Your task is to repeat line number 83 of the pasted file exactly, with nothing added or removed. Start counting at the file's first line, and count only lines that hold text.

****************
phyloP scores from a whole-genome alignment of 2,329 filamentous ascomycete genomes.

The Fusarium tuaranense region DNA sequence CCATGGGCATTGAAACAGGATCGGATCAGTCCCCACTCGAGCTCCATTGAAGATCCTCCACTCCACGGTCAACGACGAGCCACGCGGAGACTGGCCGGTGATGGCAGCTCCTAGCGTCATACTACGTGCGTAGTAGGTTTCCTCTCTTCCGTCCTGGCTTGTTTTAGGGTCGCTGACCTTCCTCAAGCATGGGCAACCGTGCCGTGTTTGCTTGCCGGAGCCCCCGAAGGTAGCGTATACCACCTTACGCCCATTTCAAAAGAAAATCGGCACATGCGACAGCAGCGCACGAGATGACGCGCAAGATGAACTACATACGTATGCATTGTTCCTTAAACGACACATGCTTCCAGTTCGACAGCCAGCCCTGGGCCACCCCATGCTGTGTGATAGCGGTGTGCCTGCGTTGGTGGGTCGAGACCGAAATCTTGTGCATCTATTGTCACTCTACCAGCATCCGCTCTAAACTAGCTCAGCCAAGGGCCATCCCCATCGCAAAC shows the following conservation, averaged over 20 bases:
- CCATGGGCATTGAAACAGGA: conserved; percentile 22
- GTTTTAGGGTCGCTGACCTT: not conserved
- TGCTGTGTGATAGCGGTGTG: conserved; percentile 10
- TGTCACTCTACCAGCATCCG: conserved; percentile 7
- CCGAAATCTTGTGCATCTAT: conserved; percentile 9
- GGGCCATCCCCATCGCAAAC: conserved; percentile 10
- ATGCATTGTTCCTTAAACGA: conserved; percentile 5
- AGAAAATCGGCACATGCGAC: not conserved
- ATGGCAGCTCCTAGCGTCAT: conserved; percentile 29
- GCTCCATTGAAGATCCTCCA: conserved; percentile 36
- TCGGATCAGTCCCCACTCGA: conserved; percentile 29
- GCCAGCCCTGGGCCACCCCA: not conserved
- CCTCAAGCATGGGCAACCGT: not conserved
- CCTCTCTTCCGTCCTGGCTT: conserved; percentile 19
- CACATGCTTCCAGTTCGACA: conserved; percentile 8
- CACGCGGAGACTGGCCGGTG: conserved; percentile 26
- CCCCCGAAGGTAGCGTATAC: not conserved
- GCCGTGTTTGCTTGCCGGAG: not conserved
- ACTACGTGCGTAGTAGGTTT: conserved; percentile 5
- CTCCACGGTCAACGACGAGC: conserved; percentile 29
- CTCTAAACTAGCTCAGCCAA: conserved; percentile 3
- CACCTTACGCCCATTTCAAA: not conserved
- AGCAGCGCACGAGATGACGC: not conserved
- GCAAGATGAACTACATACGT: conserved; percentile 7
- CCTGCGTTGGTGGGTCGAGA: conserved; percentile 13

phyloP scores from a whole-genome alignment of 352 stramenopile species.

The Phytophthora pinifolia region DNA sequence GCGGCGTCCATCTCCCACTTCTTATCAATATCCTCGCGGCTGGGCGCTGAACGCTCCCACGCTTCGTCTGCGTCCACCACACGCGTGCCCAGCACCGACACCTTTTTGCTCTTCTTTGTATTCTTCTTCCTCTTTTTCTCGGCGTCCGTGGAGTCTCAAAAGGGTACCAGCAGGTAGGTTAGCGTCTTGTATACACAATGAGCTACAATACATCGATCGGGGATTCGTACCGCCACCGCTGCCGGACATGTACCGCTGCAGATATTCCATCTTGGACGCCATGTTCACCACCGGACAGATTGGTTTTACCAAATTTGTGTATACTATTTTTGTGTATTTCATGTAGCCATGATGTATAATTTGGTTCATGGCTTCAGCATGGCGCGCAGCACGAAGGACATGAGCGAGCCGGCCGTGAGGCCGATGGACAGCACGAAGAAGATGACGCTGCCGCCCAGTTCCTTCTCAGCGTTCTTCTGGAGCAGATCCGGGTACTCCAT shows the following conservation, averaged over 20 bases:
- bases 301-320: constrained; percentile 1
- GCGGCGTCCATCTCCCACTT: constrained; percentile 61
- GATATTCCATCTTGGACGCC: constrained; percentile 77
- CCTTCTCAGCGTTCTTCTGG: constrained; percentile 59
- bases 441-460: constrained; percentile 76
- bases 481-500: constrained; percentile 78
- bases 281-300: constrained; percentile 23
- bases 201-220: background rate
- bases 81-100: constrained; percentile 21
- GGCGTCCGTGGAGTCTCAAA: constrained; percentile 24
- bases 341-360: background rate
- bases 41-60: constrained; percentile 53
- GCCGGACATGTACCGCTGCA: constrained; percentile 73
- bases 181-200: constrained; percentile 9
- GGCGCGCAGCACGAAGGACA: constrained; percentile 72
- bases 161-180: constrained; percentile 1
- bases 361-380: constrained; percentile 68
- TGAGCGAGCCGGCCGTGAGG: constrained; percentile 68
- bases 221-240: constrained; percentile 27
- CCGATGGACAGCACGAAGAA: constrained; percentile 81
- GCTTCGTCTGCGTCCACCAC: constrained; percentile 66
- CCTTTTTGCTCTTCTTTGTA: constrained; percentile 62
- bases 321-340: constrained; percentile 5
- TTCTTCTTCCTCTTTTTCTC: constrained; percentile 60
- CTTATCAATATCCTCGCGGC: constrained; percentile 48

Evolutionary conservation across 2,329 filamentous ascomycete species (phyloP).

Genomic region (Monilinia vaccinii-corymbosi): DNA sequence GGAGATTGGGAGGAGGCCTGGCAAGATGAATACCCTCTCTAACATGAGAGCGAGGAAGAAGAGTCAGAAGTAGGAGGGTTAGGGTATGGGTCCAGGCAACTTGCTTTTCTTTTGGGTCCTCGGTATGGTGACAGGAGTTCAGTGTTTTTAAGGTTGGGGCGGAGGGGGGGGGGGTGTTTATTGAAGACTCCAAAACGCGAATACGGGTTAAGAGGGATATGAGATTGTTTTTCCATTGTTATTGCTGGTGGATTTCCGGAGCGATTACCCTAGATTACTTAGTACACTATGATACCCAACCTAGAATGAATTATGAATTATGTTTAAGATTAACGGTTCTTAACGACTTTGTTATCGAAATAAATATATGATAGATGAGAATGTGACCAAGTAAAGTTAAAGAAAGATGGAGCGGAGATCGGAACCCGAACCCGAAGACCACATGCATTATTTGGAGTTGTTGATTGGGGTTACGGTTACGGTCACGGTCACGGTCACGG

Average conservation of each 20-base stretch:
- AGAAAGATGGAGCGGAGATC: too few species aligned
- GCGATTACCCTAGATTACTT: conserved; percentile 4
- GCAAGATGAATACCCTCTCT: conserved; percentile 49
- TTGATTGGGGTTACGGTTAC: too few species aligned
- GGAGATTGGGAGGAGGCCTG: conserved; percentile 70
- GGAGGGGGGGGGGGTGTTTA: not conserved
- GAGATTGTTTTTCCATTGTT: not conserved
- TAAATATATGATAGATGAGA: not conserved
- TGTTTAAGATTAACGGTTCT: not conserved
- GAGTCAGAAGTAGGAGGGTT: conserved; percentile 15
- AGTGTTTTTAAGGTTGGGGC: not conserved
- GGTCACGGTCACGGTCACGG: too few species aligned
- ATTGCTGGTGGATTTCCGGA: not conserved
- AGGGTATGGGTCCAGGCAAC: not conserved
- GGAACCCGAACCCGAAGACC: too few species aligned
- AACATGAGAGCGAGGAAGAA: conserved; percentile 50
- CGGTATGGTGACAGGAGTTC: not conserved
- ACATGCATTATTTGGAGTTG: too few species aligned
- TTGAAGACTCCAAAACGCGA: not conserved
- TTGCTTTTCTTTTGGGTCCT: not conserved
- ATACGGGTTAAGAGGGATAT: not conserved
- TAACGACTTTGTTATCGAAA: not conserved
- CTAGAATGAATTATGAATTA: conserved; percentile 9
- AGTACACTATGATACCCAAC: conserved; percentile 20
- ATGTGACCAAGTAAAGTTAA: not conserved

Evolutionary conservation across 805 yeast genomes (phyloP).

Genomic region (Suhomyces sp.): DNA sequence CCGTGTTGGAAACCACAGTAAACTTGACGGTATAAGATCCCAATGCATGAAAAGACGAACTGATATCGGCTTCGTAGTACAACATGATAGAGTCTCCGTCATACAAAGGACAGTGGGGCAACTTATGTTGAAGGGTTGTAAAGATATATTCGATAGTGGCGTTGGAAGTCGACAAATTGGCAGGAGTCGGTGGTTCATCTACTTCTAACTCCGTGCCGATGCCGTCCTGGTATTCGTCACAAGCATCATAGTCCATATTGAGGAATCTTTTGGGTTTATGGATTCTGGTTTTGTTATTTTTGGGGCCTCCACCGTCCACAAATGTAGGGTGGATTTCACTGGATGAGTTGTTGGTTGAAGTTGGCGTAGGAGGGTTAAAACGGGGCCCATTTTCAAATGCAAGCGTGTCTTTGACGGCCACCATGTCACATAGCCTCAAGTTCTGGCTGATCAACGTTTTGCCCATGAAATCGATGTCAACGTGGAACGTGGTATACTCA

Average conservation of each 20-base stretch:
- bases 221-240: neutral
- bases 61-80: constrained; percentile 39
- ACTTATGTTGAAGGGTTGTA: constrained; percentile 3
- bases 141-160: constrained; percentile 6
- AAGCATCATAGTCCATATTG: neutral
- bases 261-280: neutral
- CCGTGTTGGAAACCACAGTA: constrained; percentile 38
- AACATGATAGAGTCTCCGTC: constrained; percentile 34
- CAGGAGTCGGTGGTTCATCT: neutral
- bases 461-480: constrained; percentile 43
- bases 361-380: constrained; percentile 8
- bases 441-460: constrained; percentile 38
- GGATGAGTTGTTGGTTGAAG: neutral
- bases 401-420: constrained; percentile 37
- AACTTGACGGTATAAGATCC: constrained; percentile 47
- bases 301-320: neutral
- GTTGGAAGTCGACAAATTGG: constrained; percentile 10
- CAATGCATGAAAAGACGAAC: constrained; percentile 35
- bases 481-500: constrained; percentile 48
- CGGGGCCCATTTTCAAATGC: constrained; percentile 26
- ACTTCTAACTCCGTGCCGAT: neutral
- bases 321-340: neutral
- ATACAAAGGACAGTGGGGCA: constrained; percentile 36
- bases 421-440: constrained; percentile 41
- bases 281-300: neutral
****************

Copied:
Evolutionary conservation across 805 yeast genomes (phyloP).